Embargo Watch

Keeping an eye on how scientific information embargoes affect news coverage

Archive for the ‘Uncategorized’ Category

Here we go again: Why Nature didn’t just post a paper on stem cell editing after the findings leaked

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Last week, Technology Review broke the story of the first gene editing of human embryos in the U.S., using the much-ballyhooed CRISPR technique. That’s a big development, for scientific and ethical reasons, so not surprisingly, other news outlets jumped on it.

The coverage prompted stem cell scientist and blogger Paul Knoepfler to wonder who leaked the paper — which, as many knew but didn’t say because of, well, an embargo, was scheduled to be published today in Nature. (The Tech Review article was published July 26, and Nature didn’t post a pre-embargo version of the paper until a few days ago.)

The coverage also prompted Nature to include this in their embargoed email to reporters on Monday about this week’s issue: Read the rest of this entry »

Written by Ivan Oransky

August 2, 2017 at 1:00 pm

Posted in Uncategorized

Auburn University mix-up prompts PNAS to lift embargo early

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The Proceedings of the National Academy of Sciences (PNAS) lifted the embargo early Friday on a paper about sleep, race, and heart disease, after a university jumped the gun.

From an email sent at 4:16 p.m. Eastern on Friday, some 70 hours before the embargo was scheduled to lift today at 3 p.m. Eastern: Read the rest of this entry »

Written by Ivan Oransky

July 31, 2017 at 9:30 am

Posted in Uncategorized

Five years on, eLife finds the lure of the embargo too strong

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Five years ago, then-new journal eLife announced that it would eschew embargoes — and my nemesis, the Ingelfinger Rule — in favor of unfettered scientific communication. I applauded the move — which I had some input into — then.

And for more than four years, as best I can tell, the journal stuck to that promise. But not in 2017. Read the rest of this entry »

Written by Ivan Oransky

July 20, 2017 at 9:30 am

Posted in Uncategorized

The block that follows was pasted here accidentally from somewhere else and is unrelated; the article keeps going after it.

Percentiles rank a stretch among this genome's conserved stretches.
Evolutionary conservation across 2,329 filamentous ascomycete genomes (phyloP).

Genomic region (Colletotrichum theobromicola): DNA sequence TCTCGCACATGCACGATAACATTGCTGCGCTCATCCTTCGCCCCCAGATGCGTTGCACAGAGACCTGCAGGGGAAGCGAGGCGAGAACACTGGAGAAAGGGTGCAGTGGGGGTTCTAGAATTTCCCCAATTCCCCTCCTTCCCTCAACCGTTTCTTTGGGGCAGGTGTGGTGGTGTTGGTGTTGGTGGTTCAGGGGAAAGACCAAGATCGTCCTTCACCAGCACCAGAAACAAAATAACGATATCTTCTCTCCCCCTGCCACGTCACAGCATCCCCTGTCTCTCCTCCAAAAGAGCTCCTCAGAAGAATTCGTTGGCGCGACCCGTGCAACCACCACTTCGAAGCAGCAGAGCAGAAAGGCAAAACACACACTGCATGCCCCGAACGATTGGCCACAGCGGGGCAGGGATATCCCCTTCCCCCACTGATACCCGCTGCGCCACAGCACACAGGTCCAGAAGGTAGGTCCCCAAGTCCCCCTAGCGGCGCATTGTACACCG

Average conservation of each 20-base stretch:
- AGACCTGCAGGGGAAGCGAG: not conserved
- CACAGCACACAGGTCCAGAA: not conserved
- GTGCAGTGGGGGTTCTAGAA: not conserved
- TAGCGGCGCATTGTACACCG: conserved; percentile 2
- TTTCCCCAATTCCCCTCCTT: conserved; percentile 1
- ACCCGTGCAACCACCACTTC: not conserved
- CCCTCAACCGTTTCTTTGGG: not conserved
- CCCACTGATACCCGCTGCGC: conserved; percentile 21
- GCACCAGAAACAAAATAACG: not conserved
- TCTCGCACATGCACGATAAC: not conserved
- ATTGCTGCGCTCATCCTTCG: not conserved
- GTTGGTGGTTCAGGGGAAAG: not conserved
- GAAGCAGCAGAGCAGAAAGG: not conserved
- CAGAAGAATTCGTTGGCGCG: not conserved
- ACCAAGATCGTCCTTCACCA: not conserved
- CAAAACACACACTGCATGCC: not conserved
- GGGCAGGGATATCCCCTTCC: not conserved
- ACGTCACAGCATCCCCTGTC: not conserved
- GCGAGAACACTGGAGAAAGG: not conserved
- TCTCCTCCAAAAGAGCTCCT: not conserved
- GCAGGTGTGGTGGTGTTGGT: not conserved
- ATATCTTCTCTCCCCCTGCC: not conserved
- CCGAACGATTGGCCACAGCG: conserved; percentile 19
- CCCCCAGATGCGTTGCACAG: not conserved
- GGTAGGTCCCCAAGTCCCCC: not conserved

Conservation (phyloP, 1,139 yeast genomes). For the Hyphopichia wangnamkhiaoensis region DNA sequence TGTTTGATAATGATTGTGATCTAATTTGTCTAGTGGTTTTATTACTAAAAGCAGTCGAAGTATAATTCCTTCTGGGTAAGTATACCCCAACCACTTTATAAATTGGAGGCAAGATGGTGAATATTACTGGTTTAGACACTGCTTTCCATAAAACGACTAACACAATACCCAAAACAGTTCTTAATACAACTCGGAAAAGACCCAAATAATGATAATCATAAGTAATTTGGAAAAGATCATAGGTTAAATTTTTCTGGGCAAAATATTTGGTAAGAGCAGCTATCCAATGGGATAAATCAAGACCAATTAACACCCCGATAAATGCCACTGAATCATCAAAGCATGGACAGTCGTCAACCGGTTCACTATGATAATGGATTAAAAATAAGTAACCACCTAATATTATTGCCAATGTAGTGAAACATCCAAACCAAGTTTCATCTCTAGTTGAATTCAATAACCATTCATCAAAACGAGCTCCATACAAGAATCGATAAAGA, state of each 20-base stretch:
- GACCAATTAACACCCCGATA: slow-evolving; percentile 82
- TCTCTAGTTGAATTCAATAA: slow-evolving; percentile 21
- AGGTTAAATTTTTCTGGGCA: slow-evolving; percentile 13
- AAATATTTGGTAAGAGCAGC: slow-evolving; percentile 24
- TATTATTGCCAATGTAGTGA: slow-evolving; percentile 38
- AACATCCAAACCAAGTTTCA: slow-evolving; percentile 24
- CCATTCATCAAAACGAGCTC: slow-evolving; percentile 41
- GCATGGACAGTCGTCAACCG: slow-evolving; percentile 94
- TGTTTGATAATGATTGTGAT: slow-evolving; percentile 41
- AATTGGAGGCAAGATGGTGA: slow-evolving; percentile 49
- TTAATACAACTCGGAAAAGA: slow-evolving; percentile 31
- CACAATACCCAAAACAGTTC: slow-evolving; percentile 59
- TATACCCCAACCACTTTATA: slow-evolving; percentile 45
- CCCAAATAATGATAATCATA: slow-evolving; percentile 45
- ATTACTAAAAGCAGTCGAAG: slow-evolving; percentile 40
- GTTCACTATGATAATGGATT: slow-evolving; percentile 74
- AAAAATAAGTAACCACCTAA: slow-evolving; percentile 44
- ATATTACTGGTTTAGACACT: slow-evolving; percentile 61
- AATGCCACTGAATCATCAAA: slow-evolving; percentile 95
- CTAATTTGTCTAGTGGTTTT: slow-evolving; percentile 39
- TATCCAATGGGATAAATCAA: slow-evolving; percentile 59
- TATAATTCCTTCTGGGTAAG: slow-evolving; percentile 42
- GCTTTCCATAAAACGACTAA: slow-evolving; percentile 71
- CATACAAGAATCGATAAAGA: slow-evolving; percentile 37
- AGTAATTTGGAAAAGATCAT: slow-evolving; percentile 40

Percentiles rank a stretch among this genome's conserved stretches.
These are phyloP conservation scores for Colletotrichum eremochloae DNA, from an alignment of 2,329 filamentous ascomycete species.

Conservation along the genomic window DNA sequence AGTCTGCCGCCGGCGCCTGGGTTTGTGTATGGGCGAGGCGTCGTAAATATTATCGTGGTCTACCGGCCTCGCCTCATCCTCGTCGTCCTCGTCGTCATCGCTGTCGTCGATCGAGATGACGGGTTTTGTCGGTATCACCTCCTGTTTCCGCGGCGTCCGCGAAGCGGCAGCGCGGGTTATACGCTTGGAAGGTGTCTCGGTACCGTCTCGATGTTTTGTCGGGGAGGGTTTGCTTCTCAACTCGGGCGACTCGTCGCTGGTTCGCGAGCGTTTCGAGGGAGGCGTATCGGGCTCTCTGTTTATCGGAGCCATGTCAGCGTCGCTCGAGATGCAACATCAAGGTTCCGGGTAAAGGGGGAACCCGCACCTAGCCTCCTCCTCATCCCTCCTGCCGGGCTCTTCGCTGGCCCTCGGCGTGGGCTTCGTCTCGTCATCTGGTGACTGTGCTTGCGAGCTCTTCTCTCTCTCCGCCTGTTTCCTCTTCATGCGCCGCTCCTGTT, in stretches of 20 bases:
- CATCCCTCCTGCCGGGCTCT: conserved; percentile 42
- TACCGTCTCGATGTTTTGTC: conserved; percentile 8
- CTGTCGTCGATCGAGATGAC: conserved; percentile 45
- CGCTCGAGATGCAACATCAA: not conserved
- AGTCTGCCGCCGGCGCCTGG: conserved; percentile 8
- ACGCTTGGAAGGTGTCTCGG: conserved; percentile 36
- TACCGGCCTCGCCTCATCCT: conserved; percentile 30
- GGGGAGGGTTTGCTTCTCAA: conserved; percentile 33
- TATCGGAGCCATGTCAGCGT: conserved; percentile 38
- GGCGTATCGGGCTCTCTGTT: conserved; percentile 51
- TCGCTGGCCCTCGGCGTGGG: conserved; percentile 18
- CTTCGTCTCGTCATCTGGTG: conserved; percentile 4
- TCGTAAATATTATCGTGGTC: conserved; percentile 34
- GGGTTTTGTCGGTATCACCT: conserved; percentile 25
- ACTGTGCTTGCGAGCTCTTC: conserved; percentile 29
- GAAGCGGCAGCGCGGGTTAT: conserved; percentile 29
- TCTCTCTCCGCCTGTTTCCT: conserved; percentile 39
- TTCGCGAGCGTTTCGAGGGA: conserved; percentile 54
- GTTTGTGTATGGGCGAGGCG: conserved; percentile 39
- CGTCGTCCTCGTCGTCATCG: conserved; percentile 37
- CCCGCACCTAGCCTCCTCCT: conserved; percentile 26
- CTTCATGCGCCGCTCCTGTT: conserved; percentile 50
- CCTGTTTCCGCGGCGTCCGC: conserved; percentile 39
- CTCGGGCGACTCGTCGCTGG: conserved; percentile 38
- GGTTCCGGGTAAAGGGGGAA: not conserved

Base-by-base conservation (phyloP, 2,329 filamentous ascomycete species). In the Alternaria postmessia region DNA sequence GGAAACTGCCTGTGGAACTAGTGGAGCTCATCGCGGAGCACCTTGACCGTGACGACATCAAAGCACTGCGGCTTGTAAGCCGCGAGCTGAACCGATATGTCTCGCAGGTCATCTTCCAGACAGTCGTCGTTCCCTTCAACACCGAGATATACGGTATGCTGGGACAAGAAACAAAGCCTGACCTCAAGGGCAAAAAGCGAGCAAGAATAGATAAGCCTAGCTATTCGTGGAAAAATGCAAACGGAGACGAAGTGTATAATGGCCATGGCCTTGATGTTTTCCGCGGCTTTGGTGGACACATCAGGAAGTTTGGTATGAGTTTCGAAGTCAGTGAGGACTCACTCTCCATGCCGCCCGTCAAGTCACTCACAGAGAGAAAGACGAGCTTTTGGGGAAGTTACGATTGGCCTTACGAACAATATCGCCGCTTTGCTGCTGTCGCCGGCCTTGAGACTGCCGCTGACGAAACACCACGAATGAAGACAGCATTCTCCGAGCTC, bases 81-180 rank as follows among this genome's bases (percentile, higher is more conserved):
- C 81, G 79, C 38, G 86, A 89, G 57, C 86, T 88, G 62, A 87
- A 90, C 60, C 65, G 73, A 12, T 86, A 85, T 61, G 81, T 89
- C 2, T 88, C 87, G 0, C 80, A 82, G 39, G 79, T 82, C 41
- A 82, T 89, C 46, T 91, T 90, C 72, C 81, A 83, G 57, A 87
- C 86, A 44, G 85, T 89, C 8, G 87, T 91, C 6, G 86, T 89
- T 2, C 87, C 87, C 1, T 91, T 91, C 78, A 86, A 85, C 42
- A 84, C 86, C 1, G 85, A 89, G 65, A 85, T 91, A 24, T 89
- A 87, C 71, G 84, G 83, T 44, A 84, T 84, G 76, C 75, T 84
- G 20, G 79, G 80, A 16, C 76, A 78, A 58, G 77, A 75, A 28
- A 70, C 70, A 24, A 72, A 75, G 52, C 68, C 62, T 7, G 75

Embargo on study of how to retain women engineering students lifted early after break

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The Proceedings of the National Academy of Sciences (PNAS) lifted the embargo early Friday on a paper, after a news outlet broke it three days before it was scheduled to lift.

From an email sent to the journal’s media list Friday: Read the rest of this entry »

Written by Ivan Oransky

May 21, 2017 at 7:48 pm

Posted in Uncategorized

Minnesota Public Radio News breaks embargo on study of fresh water lake salinization

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The Proceedings of the National Academy of Sciences (PNAS) lifted the embargo early Monday on a study of fresh water lakes, after a news outlet broke the embargo.

From an email that out to reporters Monday about four hours before the scheduled 3 p.m. Eastern embargo: Read the rest of this entry »

Written by Ivan Oransky

April 13, 2017 at 3:00 pm

Posted in Uncategorized

You say tomato, I say embargo: A study ripens too early, as magazine breaks an embargo

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tomato

Via CC BY-SA 3.0 license (click for original)

Here’s one story that needed more time to ripen.

An email from the Science press team sent about 40 minutes before the 2 p.m. scheduled embargo lift of this week’s issue: Read the rest of this entry »

Written by Ivan Oransky

January 26, 2017 at 1:41 pm

Posted in Uncategorized

Following heavy criticism, FDA says controversial embargo policy is “not to be used under any circumstance”

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Several months after a damning expose demonstrating that the Food and Drug Administration (FDA) was violating its own official policy by using a controversial embargo practice, the agency has said it will no longer use so-called “close-hold embargoes.”

Such embargo agreements restrict whom reporters can talk to before embargoes lift, unlike standard embargoes in which journalists can share information for comment as long as their sources understand it is under embargo. I’ve called this an attempt to turn reporters into stenographers.

In a letter today to the Association of Health Care Journalists (AHCJ), outgoing FDA Acting Assistant Commissioner for Media Affairs Jason Young acknowledges that at times, the agency’s policy “was not adequately followed.” And Young — whose last day at the FDA is today, ahead of the Presidential inauguration — writes (bolding his) that  Read the rest of this entry »

Written by Ivan Oransky

January 19, 2017 at 4:12 pm

Posted in Uncategorized